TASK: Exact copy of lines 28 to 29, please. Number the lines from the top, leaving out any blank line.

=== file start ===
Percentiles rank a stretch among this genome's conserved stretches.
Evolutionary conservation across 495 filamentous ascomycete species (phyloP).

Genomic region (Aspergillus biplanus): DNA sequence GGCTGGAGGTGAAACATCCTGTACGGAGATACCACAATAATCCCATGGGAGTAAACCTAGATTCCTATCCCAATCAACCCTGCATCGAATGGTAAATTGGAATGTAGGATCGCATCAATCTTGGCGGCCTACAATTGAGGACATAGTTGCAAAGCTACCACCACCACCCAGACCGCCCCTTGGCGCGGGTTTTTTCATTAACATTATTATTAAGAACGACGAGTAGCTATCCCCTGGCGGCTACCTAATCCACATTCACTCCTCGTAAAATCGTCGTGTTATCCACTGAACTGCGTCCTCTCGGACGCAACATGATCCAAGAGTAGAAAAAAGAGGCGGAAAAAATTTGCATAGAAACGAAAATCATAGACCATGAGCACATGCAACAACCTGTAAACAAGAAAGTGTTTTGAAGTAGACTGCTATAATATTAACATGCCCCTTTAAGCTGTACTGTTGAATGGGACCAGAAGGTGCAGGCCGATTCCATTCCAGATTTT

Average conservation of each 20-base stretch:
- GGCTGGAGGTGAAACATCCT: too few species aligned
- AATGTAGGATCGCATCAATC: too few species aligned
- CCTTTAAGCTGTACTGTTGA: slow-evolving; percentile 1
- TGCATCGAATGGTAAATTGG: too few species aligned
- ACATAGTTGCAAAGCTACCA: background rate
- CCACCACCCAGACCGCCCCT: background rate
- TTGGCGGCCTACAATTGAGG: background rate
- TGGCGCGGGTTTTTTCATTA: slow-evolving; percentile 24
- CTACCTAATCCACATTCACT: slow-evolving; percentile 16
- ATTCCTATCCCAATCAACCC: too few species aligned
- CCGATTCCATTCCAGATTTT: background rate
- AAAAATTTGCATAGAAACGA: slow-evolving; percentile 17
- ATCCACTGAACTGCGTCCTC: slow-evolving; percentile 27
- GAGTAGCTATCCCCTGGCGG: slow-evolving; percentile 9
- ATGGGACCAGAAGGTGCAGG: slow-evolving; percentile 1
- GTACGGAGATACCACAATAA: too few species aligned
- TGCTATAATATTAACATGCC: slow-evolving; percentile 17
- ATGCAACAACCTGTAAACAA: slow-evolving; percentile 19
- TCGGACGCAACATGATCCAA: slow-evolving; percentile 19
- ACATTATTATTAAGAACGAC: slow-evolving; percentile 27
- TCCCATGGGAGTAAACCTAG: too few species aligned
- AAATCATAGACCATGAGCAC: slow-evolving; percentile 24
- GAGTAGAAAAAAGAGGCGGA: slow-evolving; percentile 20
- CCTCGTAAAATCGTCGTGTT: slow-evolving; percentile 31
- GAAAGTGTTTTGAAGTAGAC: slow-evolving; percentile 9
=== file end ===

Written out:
- CCTCGTAAAATCGTCGTGTT: slow-evolving; percentile 31
- GAAAGTGTTTTGAAGTAGAC: slow-evolving; percentile 9